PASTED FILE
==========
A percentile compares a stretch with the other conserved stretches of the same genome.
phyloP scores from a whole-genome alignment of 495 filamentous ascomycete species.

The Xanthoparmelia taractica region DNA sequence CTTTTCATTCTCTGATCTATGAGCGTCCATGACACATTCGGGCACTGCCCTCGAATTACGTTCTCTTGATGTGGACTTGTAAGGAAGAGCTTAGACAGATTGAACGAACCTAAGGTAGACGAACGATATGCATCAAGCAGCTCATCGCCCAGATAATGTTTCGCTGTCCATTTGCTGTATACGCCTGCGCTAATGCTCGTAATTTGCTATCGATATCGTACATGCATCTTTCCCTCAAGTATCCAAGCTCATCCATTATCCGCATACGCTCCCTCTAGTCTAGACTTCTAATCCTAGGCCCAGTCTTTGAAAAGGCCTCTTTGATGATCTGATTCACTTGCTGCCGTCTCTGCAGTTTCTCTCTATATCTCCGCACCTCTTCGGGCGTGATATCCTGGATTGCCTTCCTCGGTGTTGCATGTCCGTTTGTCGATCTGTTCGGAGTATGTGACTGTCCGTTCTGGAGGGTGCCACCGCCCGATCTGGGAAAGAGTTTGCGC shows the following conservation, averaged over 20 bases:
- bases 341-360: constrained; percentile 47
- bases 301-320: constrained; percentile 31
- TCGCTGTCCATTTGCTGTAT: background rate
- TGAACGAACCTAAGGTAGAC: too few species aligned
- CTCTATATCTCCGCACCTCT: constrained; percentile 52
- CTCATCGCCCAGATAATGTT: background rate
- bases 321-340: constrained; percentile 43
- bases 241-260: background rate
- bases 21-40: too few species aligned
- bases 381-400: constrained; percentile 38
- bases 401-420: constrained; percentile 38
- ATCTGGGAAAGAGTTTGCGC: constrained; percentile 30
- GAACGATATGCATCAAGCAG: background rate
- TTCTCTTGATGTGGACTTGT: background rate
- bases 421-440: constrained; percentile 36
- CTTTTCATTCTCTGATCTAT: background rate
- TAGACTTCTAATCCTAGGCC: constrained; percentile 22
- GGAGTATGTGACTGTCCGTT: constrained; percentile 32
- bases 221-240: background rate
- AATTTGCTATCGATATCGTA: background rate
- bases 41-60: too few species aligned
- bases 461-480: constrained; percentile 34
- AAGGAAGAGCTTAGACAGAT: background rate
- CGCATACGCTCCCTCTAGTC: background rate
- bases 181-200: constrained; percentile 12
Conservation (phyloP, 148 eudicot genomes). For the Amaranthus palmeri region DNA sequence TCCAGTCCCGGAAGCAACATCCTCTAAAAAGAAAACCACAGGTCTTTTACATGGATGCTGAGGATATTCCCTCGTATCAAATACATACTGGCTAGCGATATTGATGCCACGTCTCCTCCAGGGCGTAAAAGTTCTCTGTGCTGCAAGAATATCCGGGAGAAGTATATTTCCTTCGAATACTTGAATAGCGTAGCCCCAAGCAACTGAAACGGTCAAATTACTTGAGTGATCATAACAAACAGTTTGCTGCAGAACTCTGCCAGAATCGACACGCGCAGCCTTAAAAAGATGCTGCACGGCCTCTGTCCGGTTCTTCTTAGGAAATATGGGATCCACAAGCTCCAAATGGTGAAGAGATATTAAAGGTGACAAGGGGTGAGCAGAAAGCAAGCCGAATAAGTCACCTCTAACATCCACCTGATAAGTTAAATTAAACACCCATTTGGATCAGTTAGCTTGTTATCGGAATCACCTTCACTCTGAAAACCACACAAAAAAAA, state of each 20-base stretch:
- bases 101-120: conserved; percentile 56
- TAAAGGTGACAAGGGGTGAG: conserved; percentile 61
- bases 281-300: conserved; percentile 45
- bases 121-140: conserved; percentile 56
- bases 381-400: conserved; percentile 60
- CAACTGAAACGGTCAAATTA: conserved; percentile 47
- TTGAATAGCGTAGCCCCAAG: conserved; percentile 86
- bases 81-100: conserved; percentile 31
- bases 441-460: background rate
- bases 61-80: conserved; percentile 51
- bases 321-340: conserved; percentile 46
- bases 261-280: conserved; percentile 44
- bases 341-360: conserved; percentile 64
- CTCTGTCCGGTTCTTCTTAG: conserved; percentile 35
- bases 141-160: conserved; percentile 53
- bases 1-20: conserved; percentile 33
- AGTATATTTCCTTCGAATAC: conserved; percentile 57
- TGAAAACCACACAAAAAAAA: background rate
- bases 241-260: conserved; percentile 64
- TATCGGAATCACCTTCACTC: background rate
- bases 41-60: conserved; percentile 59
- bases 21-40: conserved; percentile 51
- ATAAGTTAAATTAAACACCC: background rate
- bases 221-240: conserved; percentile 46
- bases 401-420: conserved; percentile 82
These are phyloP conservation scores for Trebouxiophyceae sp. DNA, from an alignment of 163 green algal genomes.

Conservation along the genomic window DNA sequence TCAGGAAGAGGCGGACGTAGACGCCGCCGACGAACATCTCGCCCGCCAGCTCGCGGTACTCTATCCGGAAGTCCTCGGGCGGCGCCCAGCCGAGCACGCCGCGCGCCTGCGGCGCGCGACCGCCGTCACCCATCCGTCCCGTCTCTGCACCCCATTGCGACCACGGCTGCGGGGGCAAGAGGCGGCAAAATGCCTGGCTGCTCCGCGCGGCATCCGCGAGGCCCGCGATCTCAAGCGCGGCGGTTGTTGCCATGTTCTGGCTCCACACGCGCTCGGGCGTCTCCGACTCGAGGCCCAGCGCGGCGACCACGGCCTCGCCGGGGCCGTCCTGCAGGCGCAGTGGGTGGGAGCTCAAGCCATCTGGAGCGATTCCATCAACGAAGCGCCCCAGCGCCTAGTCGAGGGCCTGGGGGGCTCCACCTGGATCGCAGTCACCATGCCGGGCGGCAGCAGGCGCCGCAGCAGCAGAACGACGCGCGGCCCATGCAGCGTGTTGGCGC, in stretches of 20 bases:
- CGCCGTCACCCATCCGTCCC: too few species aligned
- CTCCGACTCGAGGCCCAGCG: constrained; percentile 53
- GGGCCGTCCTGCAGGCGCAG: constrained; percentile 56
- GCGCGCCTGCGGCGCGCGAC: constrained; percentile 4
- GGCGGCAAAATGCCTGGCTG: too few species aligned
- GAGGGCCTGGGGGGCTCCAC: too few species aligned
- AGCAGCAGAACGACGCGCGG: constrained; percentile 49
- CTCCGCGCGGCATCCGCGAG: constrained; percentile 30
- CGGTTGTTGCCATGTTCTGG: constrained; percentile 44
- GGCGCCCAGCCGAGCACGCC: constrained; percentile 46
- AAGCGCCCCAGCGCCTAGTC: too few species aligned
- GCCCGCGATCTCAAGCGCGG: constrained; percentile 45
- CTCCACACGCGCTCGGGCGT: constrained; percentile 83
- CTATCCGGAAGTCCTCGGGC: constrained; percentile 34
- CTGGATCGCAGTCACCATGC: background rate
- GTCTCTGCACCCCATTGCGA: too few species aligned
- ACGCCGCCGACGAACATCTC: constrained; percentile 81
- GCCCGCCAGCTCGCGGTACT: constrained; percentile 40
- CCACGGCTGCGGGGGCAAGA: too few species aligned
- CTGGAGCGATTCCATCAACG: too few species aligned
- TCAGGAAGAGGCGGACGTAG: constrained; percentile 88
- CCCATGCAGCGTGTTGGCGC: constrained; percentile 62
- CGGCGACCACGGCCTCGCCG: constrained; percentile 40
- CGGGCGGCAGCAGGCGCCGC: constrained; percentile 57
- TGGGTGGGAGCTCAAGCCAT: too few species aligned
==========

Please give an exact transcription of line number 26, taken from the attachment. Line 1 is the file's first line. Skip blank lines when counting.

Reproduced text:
- AAGGAAGAGCTTAGACAGAT: background rate